A Complete Guide for Cockatoo Parrot Diet, Food, and Care

Cockatoos are a group of birds belonging to the family Cacatuidae, known for their distinctive crest of feathers, large size, and beautiful, often-colorful plumage. There are 21 species of cockatoos, but the most popular species kept as pets are the Sulphur-crested Cockatoo, the Umbrella Bird Cockatoo, and the Major Mitchell’s Cockatoo. Keeping a pet cockatoo requires a lot of dedication, as these birds are highly social and require a lot of attention, exercise, and a proper diet. In this guide, we will discuss everything you need to know about feeding and caring for your pet cockatoo.

Cockatoo parrots are highly intelligent and social birds that make excellent pets. They are known for their distinctive crest of feathers, which they use to express their emotions and their playful personalities. However, before bringing a cockatoo parrot into your home, it is important to understand its care requirements. This guide will provide a complete overview of cockatoo parrot care, including their diet, housing, and general well-being.

Food and Diet

A balanced diet is essential for the health and well-being of your cockatoo. A healthy diet should consist of a variety of foods, including pellets, fresh fruits, vegetables, and grains. Pellets are specially formulated food for birds that contain all the necessary nutrients in the right proportion. They should make up the bulk of your bird’s diet, about 70-80% of their total food intake. The remaining 20-30% should consist of fresh fruits, vegetables, and grains.

Fruits and vegetables provide essential vitamins and minerals, and whole grains such as brown rice and quinoa provide complex carbohydrates. Fresh food should be offered every day to ensure that your bird is getting a varied diet and avoiding any boredom with their food.

It’s also essential to ensure that your bird has access to fresh, clean water at all times. A water dish should be cleaned and refilled daily.


Cockatoos love to eat, and it’s important to offer them treats as part of their diet. However, it’s essential to choose treats wisely, as some foods can be toxic to birds. Some safe treat options include unsalted nuts, popcorn, cooked eggs, and cooked beans. Avoid giving your bird junk food, such as chips or chocolate, as these can be harmful to their health.


While pellets are formulated to provide all the necessary nutrients, supplements can be added to ensure that your bird is getting the right balance of vitamins and minerals. Calcium is an essential nutrient for birds, and a lack of it can lead to feather plucking and other behavioral issues. Cuttlebone, a natural source of calcium, can be offered in your bird’s cage for them to nibble on. Vitamin supplements can also be added to your bird’s food or water, but it’s essential to consult with a veterinarian before starting any new supplements.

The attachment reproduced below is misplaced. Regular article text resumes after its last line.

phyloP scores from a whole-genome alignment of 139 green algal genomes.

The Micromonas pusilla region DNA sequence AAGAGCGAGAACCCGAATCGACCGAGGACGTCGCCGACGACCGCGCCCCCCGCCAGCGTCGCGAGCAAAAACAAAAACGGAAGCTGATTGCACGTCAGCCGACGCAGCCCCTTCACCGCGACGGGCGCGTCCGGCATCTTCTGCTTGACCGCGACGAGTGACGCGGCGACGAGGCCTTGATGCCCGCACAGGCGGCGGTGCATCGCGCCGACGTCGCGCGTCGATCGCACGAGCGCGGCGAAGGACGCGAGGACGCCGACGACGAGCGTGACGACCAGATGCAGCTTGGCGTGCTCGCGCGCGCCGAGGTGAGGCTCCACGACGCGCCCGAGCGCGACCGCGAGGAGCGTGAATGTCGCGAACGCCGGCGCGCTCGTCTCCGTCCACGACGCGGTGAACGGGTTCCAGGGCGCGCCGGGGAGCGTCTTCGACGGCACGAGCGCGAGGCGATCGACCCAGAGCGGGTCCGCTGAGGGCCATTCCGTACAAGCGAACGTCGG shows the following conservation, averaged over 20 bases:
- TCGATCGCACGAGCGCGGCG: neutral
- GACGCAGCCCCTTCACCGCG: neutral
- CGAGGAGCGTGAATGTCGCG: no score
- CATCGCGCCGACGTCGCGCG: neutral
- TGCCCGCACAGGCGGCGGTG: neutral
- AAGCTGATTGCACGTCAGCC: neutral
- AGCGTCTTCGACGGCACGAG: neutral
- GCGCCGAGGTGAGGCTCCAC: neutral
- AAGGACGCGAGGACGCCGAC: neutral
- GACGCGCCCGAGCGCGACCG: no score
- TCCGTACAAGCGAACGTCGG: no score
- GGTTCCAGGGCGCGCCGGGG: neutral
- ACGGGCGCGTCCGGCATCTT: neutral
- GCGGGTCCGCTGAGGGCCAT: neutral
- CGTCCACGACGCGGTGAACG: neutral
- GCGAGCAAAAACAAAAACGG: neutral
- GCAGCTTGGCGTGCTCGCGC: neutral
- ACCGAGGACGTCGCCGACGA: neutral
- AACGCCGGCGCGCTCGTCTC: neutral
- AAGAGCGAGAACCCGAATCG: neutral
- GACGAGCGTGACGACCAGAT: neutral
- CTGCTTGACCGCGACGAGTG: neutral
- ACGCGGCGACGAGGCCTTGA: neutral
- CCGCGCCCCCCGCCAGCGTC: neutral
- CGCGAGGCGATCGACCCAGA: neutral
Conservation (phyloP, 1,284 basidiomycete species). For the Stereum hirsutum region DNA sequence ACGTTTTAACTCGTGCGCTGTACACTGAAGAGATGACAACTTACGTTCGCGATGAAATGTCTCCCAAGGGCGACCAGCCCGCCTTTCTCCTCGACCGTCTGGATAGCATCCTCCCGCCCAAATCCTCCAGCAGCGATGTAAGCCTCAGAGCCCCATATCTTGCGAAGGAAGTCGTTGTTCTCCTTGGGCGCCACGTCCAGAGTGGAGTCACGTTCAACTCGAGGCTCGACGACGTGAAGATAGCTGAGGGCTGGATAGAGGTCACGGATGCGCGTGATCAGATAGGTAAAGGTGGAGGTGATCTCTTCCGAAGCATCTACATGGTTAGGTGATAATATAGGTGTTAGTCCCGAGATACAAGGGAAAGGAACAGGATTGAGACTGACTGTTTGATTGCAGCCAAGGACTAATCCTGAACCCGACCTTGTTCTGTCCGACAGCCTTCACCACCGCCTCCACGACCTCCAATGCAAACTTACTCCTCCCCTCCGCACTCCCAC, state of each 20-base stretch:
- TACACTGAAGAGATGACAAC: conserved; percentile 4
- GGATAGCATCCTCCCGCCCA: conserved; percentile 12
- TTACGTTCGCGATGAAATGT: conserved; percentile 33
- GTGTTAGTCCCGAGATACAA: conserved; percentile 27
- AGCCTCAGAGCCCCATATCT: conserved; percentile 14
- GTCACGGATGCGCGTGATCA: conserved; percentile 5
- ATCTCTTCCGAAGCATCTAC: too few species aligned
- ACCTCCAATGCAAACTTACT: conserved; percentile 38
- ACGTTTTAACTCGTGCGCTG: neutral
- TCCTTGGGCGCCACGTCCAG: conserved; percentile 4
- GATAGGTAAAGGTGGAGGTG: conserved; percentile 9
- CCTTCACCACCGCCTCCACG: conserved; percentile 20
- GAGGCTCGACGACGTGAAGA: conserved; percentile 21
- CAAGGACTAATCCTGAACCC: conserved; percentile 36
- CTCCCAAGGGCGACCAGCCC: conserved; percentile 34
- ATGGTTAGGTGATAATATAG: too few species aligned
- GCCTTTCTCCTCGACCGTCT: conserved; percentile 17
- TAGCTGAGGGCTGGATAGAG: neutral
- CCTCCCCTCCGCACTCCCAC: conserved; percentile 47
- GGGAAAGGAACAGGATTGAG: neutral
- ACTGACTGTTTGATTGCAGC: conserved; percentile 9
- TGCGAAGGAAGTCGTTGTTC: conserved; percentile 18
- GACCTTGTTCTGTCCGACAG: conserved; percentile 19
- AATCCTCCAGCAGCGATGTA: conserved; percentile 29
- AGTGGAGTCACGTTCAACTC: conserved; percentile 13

Cage and Environment

Cockatoos are highly social birds and need plenty of space to stretch their wings and move around. A cage that is at least 3x the length of your bird is recommended. Your bird should also have access to perches of different sizes and textures to keep their feet and claws healthy. The cage should be cleaned regularly and the food and water dishes should be washed and refilled daily.

It’s also essential to provide your bird with plenty of toys and things to do. Cockatoos are intelligent and need mental stimulation to keep them happy and healthy. Offer them a variety of toys, such as ropes, bells, and wooden blocks, to play with and chew on. Rotate the toys regularly to keep things interesting.

Cockatoo's Parrot

Socialization and Training

Cockatoo parrots are social creatures and thrive on interaction and attention from their owners. They enjoy playing with their owners, exploring new environments, and trying new activities.

It’s important to spend quality time with your cockatoo every day, playing, training, and socializing with them. Provide toys and puzzles to keep them active and engaged, and engage in training exercises to keep their minds stimulated.


Cockatoos have a tendency to produce a lot of powder, which can lead to respiratory problems if not removed. Regular bathing and misting can help remove this powder, as well as keep your Cockatoo’s skin and feathers healthy. Additionally, trimmed beaks and nails are important for preventing injury and promoting good health. You can do this at home with a nail trimmer or take your Cockatoo to a professional groomer.


Cockatoo parrots make wonderful pets, but they require a lot of care and attention to maintain their health and happiness. A balanced diet, plenty of social interaction, and regular grooming are essential for their well-being. With the right care, a cockatoo parrot can bring joy and companionship to your home for many years to come.

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